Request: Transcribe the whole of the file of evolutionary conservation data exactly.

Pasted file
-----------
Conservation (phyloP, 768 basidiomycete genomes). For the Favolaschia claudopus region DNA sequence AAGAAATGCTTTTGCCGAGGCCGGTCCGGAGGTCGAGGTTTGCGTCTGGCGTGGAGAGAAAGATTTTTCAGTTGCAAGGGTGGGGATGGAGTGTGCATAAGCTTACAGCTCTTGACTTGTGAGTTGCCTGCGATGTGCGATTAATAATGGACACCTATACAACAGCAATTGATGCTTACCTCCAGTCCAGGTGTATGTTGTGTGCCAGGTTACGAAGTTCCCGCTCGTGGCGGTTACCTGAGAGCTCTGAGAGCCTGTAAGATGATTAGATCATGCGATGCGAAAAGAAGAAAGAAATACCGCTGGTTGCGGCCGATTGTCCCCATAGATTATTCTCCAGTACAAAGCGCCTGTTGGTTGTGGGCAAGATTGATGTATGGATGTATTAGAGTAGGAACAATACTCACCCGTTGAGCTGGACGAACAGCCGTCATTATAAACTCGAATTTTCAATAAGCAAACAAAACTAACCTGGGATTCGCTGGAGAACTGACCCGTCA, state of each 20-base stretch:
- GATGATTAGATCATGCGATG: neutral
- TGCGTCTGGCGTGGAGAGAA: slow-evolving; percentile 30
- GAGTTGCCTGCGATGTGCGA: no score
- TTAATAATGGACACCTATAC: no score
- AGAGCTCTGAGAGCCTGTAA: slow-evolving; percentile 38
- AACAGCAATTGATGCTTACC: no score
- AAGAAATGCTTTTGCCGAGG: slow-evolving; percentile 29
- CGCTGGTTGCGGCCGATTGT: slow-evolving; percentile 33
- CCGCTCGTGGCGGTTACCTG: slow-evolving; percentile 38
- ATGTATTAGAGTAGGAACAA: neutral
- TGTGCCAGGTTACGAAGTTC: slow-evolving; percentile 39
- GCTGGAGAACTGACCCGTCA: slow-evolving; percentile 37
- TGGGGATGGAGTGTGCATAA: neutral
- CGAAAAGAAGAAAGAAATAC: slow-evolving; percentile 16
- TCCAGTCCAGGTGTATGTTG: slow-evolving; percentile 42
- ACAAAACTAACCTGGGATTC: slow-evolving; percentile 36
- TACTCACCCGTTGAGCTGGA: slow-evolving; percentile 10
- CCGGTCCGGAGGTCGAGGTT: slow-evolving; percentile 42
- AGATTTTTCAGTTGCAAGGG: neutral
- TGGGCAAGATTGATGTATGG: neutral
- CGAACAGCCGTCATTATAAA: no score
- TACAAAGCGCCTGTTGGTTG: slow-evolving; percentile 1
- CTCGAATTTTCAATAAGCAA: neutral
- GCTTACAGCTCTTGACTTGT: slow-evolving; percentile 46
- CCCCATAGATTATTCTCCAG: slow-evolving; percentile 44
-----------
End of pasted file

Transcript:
Conservation (phyloP, 768 basidiomycete genomes). For the Favolaschia claudopus region DNA sequence AAGAAATGCTTTTGCCGAGGCCGGTCCGGAGGTCGAGGTTTGCGTCTGGCGTGGAGAGAAAGATTTTTCAGTTGCAAGGGTGGGGATGGAGTGTGCATAAGCTTACAGCTCTTGACTTGTGAGTTGCCTGCGATGTGCGATTAATAATGGACACCTATACAACAGCAATTGATGCTTACCTCCAGTCCAGGTGTATGTTGTGTGCCAGGTTACGAAGTTCCCGCTCGTGGCGGTTACCTGAGAGCTCTGAGAGCCTGTAAGATGATTAGATCATGCGATGCGAAAAGAAGAAAGAAATACCGCTGGTTGCGGCCGATTGTCCCCATAGATTATTCTCCAGTACAAAGCGCCTGTTGGTTGTGGGCAAGATTGATGTATGGATGTATTAGAGTAGGAACAATACTCACCCGTTGAGCTGGACGAACAGCCGTCATTATAAACTCGAATTTTCAATAAGCAAACAAAACTAACCTGGGATTCGCTGGAGAACTGACCCGTCA, state of each 20-base stretch:
- GATGATTAGATCATGCGATG: neutral
- TGCGTCTGGCGTGGAGAGAA: slow-evolving; percentile 30
- GAGTTGCCTGCGATGTGCGA: no score
- TTAATAATGGACACCTATAC: no score
- AGAGCTCTGAGAGCCTGTAA: slow-evolving; percentile 38
- AACAGCAATTGATGCTTACC: no score
- AAGAAATGCTTTTGCCGAGG: slow-evolving; percentile 29
- CGCTGGTTGCGGCCGATTGT: slow-evolving; percentile 33
- CCGCTCGTGGCGGTTACCTG: slow-evolving; percentile 38
- ATGTATTAGAGTAGGAACAA: neutral
- TGTGCCAGGTTACGAAGTTC: slow-evolving; percentile 39
- GCTGGAGAACTGACCCGTCA: slow-evolving; percentile 37
- TGGGGATGGAGTGTGCATAA: neutral
- CGAAAAGAAGAAAGAAATAC: slow-evolving; percentile 16
- TCCAGTCCAGGTGTATGTTG: slow-evolving; percentile 42
- ACAAAACTAACCTGGGATTC: slow-evolving; percentile 36
- TACTCACCCGTTGAGCTGGA: slow-evolving; percentile 10
- CCGGTCCGGAGGTCGAGGTT: slow-evolving; percentile 42
- AGATTTTTCAGTTGCAAGGG: neutral
- TGGGCAAGATTGATGTATGG: neutral
- CGAACAGCCGTCATTATAAA: no score
- TACAAAGCGCCTGTTGGTTG: slow-evolving; percentile 1
- CTCGAATTTTCAATAAGCAA: neutral
- GCTTACAGCTCTTGACTTGT: slow-evolving; percentile 46
- CCCCATAGATTATTCTCCAG: slow-evolving; percentile 44